A divide has formed between Coast Income Properties, the developer of the Village at Pacific Highlands Ranch, and a future mixed use project next door. At its Oct. 27 meeting, the Carmel Valley Community Planning Board heard about the disagreement over a proposed wall at the Corallina development and a new parking garage at the Village.
Corallina’s father and son developers Mike and John Finley say they need to build a 400-foot- long wall, running 10 to 15 feet high from Carmel Valley Road for their vertical mixed-use project of residential flats above retail on Village Way. Coast Income has never liked the wall and, in August 2015, the Carmel Valley planning board approved the Corallina project 12-1 on the condition that the developers would resolve the conflict over the wall.
Now in response to the wall, Coast Income has proposed building a single-deck parking garage.
Corallina developers don’t want their residents to look out onto a parking garage; Coast Income doesn’t want the long wall.
Last week, the developers said they are at a stalemate. They refuse to share a common wall —Coast Income Properties Vice President Dan Curran said they cannot finance it and it is not insurable, creating a liability.
“I’m very disappointed to hear what we are hearing after what we thought would be a nice project with two developers working together,” planning board chair Frisco White said. “There’s got to be a way to work this out.”
White said the developers must come back with a solution at a special Nov. 16 board meeting, to be held at 6 p.m. at the Carmel Valley Library.
The Village has been approved for 195,000 square feet of retail and, to date, 150,000 square feet of retail has been built. Matt Semic, of Latitude 33, an engineering firm that represents both neighboring developers, said Coast proposes to build 23,000 square feet of retail (two-story) that will echo the building that houses Dolce across the street on the land that is currently a temporary parking lot in front of Crunch gym. They will then seek an amendment to their permit to add the single-deck parking structure on the corner of Village Way.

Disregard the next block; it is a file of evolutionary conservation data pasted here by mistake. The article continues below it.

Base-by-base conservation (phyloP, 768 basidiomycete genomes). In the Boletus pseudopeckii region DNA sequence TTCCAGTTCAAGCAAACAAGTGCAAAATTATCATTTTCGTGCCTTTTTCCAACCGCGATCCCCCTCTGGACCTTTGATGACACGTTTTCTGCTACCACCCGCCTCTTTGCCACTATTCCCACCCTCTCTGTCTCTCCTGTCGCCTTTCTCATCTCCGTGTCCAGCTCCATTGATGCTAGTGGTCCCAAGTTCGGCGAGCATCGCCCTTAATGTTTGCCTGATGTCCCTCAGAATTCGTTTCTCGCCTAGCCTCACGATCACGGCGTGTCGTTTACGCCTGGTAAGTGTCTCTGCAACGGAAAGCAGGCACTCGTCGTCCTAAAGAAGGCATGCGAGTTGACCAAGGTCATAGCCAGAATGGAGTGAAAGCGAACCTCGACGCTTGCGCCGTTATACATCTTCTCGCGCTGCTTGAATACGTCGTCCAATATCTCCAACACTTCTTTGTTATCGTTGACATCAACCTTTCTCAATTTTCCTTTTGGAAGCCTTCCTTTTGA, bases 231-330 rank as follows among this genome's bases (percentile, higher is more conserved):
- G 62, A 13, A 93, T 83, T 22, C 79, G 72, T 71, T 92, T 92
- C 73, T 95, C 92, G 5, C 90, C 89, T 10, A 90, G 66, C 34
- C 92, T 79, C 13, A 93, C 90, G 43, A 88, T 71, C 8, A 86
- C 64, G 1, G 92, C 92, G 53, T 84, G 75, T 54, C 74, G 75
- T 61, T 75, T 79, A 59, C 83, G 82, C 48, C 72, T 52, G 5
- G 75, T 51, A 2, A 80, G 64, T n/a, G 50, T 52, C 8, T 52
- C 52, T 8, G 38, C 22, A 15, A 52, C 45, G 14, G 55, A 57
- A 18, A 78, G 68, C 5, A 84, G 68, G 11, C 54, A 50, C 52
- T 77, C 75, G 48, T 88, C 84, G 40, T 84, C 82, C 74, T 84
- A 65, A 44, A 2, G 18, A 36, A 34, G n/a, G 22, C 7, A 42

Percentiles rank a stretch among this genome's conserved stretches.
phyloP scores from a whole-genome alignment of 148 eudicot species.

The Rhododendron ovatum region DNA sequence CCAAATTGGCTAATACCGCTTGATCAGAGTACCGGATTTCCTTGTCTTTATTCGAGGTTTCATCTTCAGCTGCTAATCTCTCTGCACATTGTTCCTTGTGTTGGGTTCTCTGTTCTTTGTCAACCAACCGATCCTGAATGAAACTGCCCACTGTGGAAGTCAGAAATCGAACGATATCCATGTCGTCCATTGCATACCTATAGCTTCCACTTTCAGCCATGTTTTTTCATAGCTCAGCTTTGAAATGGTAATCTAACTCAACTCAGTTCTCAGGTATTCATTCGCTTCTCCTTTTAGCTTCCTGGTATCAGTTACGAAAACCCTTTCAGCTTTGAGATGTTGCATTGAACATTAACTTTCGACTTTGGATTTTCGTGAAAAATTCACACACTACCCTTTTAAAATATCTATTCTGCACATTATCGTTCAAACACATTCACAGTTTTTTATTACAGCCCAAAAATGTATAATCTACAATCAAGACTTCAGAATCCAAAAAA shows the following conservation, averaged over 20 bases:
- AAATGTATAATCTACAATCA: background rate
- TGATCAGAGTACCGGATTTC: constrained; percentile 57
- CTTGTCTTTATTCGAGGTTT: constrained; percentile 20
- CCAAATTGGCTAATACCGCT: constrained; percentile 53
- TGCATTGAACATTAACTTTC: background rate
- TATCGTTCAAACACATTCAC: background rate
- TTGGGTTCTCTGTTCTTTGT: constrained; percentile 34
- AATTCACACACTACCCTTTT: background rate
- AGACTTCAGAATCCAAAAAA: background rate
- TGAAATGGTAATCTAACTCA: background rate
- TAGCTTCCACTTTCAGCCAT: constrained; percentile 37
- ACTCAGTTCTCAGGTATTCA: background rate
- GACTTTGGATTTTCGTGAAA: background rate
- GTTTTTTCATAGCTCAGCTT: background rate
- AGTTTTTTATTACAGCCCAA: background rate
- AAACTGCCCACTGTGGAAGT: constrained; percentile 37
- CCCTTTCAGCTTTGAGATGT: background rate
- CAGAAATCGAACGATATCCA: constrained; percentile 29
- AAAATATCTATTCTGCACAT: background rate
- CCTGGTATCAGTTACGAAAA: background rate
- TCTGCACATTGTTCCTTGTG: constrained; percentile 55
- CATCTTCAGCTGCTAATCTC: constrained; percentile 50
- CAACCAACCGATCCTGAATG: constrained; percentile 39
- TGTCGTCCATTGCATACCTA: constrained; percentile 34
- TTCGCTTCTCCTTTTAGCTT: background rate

The structure would add 140 parking spaces which Semic said will help deal with the center’s high parking demand and avoid a situation like the one that occurred at the busy Del Mar Highlands Town Center. The top deck would be at the same level with Carmel Valley Road and it will be screened with trellises and “heavily” landscaped.
A parking structure is also currently being built behind Crunch.
The residents in Corallina will be looking down at the top deck of the parking structure — in the previous plan they would be looking at surface parking.
“We were shocked when they came to us and showed us the parking garage,” said Mike Finley. “Don’t let them ruin the living experience of the families that will live in those townhomes.”
Curran said the structure is much nicer than a 15-foot-high wall.
“The Finleys’ design change created the wall,” Curran said, noting the Village graded down to where they thought Corallina would be. “We didn’t create the situation, we’re trying to deal with the situation.”
The Finleys disagree that they created the issue and also don’t believe the parking structure is needed in this area of the Village.
“We don’t feel that the burden should be on us to make up for the deficit they have on parking in their phase one. They need to find other solutions,” John Finley said, noting the parking structure should be by Trader Joe’s or along Carmel Valley Road. “The community might not want to see it but we don’t want to see it either.”
Another issue with the proposed garage is a five-foot alley that would separate Corallina’s wall from the Village’s parking garage — a space required by city setbacks. The Finleys believe it creates a hidden unsafe spot that could attract bad behavior.
Curran assured the board that the alley would be locked by a gate and that the center additionally has security cameras and 24-hour security patrol.
“It’s not going to be accessible,” Curran said.
John Finley said that the original intent was for there to be storefronts along Village Way on Coast’s side that would flow into Corallina’s retail elements. He said the parking garage will effectively remove any sense of connection between the two projects.
The board members struggled to imagine what an alternative could be. White said the developers were putting the board in a very difficult position and urged them to find a compromise before Nov. 16.
“It’s very disappointing that parking drives so much of our projects. This was supposed to be a pedestrian-oriented Village and here we are whining about parking,” said board member Barry Schultz. “I’m more inclined to see us make some sacrifices (with less parking).
“I don’t think it’s our responsibility to figure out your business problems. I think it’s ridiculous for us to have sat through this because you can’t come to an agreement,” Schultz said.